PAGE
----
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Modeling and simulations of epitaxial semiconductor depositions and nanostructures

Leo Miglio, Emilio Scalise, Francesco Montalenti

Deposition of Ge (or, of SiGe alloys) on Si leads to a wealth of different phenomena, mostly caused by the elastic energy unavoidably accumulated when trying to epitaxially grow one material (Ge) on a substrate (Si) with a different lattice parameter. In our group, we investigate such phenomena by formulating interpretative models based on computer simulations.

For example, we are interested in understanding strain-release triggered formation, stability, morphological evolution, and ordering of Ge nanostructures (islands), including the effect of Si/Ge intermixing. A combination of different methods is needed to achieve this goal. If atomistic Kinetic Monte Carlo and/or continuum models are needed to describe growth kinetics, thermodynamic aspects can be tackled by a synergic use of Density Functional Theory, providing surface energies,  and classical molecular dynamics simulations or elasticity theory (numerically solved by Finite Element Methods), used to establish the volumetric elastic energy.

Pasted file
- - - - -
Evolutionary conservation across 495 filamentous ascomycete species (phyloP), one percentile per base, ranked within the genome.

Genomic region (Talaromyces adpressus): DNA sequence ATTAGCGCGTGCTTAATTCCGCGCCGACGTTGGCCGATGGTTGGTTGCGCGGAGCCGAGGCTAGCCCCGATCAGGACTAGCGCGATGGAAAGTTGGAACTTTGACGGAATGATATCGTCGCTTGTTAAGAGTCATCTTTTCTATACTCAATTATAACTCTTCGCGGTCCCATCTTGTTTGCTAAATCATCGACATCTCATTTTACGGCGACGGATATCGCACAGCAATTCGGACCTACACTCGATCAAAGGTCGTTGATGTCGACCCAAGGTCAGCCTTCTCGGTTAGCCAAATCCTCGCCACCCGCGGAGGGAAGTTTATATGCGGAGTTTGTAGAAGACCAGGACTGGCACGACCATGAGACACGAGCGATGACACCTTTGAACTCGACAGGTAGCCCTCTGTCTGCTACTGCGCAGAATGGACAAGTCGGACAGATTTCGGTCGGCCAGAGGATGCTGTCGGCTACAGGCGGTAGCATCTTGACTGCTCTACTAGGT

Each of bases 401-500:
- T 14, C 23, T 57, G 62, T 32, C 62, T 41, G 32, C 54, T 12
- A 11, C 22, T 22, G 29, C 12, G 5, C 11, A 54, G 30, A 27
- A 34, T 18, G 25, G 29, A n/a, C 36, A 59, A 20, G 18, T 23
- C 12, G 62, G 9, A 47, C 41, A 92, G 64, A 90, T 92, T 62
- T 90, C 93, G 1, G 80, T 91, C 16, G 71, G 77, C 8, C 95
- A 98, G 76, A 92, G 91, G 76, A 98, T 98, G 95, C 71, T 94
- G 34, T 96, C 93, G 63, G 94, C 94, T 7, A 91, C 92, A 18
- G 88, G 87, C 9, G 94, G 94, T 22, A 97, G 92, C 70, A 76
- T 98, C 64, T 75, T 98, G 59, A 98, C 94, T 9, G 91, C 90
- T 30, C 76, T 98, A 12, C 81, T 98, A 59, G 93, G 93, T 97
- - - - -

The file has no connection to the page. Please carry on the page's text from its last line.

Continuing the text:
Modeling and simulations of epitaxial semiconductor depositions and nanostructures

Particular attention is also dedicated to understanding the onset of plastic relaxation (injection of misfit dislocations) both in flat SiGe/Si films and in SiGe 3D islands, and its competition with elastic relaxation. To this goal, we developed a suitable methodology to treat extended defects within a continuum approach.

Lately most of our attention has been focused on exploiting suitable patterning of a Si(001) substrate to obtain ordered arrays of islands and/or to influence dislocation nucleation, confining defects in desired positions. We have discovered that on a suitably pit-patterned substrate, very peculiar processes take place, leading to an extra-relaxation (with respect to the flat substrate case) of nanoislands, with important consequences also on the onset of plastic relaxation.

Our connection with experiments is extremely tight: we work in very close collaboration with several international groups, and most of our representative works are jointly published with them, offering at the same time both experimental evidence and theoretical interpretation of a given phenomenon.